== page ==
Register for Hallmarking

Already have an account

Chancellor Rishi Sunak passes the annual Trial of the Pyx

•    Rishi Sunak has passed the Trial of the Pyx - as Master of the Mint he is held responsible for the result of the Trial - one of the UK’s oldest judicial processes that protects consumers and ensures the quality of the nation’s coinage is upheld.
•    A Jury, made up of members of the Goldsmiths’ Company, confirmed that British coins had once again met regulatory standards
•    16,000 coins from The Royal Mint went on 'trial' at Goldsmiths’ Hall in the City of London in June this year, before further laboratory tests were organised by the Goldsmiths’ Company Assay Office to assess metallic composition.
•    The Verdict is the last stage of the Trial, which is presided over by the Queen’s Remembrancer, an ancient judicial post.
•    The Trial of the Pyx is the oldest form of independent quality control with the first public Trial held in the 13th century.
•    The Goldsmiths’ Company has been exclusively responsible for proceedings for the Trial of the Pyx since 1580.

On November 19 The Queen’s Remembrancer, Barbara Fontaine, announced that the Chancellor, Rishi Sunak, has passed the annual Trial of the Pyx – one of Britain's oldest judicial processes – which ensures the quality and accuracy of the nation’s coinage produced by The Royal Mint.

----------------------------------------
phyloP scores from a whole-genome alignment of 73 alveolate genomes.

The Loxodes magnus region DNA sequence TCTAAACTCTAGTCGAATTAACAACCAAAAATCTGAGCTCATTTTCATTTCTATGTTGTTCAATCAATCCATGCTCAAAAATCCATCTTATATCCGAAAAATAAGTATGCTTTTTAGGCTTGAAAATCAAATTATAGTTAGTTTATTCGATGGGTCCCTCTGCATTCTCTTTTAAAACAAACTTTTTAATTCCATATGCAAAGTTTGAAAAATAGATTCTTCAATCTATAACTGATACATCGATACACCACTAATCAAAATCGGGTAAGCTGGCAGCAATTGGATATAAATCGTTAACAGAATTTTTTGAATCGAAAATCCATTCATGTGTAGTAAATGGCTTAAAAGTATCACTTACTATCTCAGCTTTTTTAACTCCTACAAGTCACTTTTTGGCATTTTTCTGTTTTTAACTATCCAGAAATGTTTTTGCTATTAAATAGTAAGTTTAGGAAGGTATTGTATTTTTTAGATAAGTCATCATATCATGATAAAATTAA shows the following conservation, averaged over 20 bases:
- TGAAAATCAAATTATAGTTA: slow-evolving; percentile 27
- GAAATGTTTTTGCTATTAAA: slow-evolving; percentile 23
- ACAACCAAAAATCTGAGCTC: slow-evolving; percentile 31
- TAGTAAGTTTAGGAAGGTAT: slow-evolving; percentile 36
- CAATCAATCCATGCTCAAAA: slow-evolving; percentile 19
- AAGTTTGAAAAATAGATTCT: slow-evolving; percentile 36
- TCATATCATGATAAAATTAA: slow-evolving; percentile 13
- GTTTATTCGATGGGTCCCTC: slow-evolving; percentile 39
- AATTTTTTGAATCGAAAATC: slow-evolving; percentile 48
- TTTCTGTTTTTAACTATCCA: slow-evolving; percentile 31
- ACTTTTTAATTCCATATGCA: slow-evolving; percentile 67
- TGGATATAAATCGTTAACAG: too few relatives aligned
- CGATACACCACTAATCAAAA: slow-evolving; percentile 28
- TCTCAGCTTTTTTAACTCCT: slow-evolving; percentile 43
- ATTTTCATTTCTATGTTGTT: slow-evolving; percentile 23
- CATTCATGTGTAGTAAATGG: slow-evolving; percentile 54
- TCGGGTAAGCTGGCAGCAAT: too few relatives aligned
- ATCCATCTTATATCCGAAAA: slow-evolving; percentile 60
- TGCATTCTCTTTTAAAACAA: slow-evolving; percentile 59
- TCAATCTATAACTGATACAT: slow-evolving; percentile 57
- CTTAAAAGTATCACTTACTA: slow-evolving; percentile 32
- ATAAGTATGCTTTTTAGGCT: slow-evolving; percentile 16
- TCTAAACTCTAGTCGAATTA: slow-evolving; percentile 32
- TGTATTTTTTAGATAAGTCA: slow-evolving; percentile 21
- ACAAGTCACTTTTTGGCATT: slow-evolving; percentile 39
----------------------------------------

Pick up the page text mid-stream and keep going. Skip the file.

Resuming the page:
This year’s Verdict – usually scheduled for late April, or early May – was postponed due to a later that normal Covid-delayed Trial in June. 

Prime Warden (Chairs the Board) of the Goldsmiths’ Company, Dame Lynne Brindley, commenting on the Verdict today said: “It is the proud responsibility of the Goldsmiths’ Company to protect consumers by assessing and testing the nation’s coinage. We work with The Royal Mint to uphold the highest standards of quality and excellence, and to ensure the public can always depend on the integrity of coins.”

The Verdict marks the end of a three-stage process, which started in June, when a jury of goldsmiths carefully counted and weighed a selection of new coins. The Trial is usually adjourned for three months to allow the Goldsmiths’ Company Assay Office time to test the coins, which involves taking samples via drilling, and analysing the composition. 

16,000 coins were brought to the Trial this year at Goldsmiths’ Hall in the City of London, the home of the Goldsmiths’ Company – a membership organisation that supports craftspeople, protects consumers and improves lives – who have been exclusively responsible for proceedings since 1580 and for testing the quality of precious metals since 1300.

Historically, failure to pass the Trial of the Pyx can result in a prison sentence or a fine of the equivalent deficiency for the Chancellor of the Exchequer, as Hervey de Stanton and William de Everden found out in 1318 and 1349, respectively, following poor test results.
The Trial fulfils a legal requirement imposed by an Act of Parliament (Coinage Act 1971) to conduct an examination by jury to ascertain that the coins of the realm, produced by the Royal Mint, are of the correct weight, size and composition.

Anne Jessopp, Chief Executive of The Royal Mint said: “The Trial of the Pyx is steeped in ancient tradition as one of Britain’s oldest judicial ceremonies, and one of the earliest forms of consumer protection. For hundreds of years our coins have been submitted to the trial on behalf of the nation – becoming a symbol of the quality and craftsmanship customers can expect from The Royal Mint.”